Gheorghita Ouatu often uses visual metaphors, symbols that represent concepts and that she links to contemporary man, to his sometimes bizarre existence made up of freedom often transformed into an illusion of freedom from all the small, underground rules and norms that remain latent and are perceived unconsciously, despite the fact that they determine and guide daily routine.
In Bla bla bla, Ouatu speaks of man’s addiction to the television media, to the subliminal conditioning that leads people towards manipulated truths that are often far removed from the exact course of events. However, the habit of hearing rather than listening makes the individual lazy and prevents him from opening his mind to let in different voices that would allow him to have a broader point of view and make him freer.
Freedom seems to be the recurring theme of the artist’s canvases, or perhaps the wish to be able to find it, as in the artwork Libertà emozionale (Emotional Freedom), in which the need is interior and pushes the protagonist to break away that shell of certainties, illusions and securities which in reality only constitute limits, barriers to the natural and spontaneous expression of one’s self. The force of the restrained emotions, of the unspoken essence, bursts forth and catapults the woman into a dimension made up of intensity and stronger sensations that are immensely more alive than the sleep in which she had previously been enclosed.
Just as in Frammenti d’anime (Fragments of Souls) the man, who is usually more resistant to letting himself go, abandons himself to his partner, to his woman, allowing her to reach his most fragile point, that heart to be protected and shielded, but which is able to recognise the red thread that binds it to her, a destinic connection in front of which one cannot but capitulate and surrender to a feeling, aware that the other will know how to guard the gift received.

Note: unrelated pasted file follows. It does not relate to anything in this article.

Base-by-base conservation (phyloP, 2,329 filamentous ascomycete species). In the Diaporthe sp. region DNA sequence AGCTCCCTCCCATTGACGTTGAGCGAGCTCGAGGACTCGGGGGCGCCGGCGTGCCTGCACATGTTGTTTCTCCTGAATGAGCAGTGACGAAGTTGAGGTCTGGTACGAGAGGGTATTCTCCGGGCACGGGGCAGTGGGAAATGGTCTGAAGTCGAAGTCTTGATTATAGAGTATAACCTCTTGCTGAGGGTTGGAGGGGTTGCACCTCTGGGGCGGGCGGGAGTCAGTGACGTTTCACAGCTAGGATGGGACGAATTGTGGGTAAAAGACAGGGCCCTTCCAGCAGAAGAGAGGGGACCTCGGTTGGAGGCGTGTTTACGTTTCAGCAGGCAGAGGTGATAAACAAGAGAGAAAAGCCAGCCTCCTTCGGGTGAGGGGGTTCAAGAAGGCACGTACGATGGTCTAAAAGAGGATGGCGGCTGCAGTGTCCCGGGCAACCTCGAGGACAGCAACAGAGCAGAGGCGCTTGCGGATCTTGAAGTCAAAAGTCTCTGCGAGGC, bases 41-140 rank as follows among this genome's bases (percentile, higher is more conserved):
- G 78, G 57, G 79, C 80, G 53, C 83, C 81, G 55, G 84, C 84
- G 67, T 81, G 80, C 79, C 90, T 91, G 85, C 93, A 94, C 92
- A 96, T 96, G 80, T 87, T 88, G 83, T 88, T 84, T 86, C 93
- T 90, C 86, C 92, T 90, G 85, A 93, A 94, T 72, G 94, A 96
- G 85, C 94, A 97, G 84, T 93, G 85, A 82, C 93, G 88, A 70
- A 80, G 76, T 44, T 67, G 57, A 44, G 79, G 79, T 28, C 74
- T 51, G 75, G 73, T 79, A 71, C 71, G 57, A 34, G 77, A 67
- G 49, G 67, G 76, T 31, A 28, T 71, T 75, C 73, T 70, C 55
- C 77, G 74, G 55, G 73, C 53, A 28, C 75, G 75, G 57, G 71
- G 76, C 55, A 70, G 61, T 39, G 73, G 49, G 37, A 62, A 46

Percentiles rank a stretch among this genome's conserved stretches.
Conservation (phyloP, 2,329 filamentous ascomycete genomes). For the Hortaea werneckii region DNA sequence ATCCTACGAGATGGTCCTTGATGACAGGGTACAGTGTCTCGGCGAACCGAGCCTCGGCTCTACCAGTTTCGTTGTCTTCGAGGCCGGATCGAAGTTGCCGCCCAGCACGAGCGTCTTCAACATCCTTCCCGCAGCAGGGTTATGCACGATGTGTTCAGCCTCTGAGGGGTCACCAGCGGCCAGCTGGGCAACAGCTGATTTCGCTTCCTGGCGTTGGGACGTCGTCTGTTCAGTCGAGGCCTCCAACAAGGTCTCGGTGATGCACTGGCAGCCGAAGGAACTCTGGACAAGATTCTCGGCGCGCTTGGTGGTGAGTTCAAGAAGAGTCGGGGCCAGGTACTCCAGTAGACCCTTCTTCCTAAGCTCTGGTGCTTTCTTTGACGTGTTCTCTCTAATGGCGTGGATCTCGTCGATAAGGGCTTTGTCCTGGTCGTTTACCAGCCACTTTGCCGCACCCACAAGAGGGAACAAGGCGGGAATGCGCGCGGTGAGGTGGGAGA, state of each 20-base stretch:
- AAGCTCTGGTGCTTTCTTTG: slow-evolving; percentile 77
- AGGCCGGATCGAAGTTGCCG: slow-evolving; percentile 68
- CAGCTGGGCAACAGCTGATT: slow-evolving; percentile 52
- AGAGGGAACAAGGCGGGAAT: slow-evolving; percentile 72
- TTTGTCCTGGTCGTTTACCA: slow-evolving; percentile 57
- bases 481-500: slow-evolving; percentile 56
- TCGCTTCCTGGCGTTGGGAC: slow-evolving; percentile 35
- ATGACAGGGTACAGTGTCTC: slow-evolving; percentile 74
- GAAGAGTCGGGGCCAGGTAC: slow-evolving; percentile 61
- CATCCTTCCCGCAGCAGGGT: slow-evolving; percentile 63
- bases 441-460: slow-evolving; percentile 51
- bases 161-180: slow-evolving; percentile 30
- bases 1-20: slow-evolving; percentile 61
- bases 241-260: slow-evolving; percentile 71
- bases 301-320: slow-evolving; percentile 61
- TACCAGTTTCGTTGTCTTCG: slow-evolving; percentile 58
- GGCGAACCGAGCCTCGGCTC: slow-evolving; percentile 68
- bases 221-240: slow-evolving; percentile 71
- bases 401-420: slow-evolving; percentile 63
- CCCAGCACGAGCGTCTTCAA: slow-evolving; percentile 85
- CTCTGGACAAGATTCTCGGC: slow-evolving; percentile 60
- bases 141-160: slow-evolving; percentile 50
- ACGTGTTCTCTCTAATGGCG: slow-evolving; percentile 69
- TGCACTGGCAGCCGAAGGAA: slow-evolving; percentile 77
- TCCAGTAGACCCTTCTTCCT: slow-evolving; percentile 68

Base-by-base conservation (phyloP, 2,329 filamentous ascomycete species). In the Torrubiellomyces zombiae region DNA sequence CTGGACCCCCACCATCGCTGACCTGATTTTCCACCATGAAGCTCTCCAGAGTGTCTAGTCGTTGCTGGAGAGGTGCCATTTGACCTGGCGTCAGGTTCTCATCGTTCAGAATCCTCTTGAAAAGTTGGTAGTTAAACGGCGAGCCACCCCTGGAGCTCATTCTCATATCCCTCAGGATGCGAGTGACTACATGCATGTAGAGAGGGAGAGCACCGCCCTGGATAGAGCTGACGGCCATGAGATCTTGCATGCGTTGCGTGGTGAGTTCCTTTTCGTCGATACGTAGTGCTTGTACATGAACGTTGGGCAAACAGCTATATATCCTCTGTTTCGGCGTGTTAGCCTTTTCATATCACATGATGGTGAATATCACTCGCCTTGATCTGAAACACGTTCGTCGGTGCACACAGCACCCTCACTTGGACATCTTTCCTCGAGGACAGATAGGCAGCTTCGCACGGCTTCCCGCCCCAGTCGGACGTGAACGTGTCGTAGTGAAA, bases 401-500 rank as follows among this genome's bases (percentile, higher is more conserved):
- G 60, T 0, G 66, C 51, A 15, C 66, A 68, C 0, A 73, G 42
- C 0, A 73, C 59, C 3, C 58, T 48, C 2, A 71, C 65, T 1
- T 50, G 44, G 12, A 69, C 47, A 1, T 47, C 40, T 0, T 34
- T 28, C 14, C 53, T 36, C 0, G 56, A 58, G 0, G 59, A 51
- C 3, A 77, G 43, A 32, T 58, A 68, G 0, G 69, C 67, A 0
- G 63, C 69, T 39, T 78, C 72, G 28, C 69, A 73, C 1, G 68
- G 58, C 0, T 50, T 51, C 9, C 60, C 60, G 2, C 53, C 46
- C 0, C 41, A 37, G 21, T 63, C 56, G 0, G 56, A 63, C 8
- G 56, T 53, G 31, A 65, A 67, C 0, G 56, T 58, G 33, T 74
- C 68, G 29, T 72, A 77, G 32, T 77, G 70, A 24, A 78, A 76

The sphere is the figure that distinguishes Gheorghita Ouatu‘s works, a bivalent symbol of individuality but also of closure to the outside world, as if within it contemporary man could build an imaginary world far removed from reality that induces him to abstract himself but also to lose himself; and yet the cracks that she places in the shell of those spheres seem to want to whisper the need to break the banks and open up to the other, or to a new awareness, or in some cases to spy inside to discover what that circular shell conceals.
The canvas Il risveglio (The Awakening) is emblematic of this invitation by Ouatu to go beyond, not to stop at the surface and to delve into the consequences of a perceptive indifference that prevents the individual from observing, and experiencing, the beauty and harmony that lie hidden beyond a first distracted glance. Throughout her career, Gheorghita Ouatu has participated in numerous national and international group exhibitions, winning important prizes and awards; her artworks are exhibited in public and private structures and visible in various art magazines.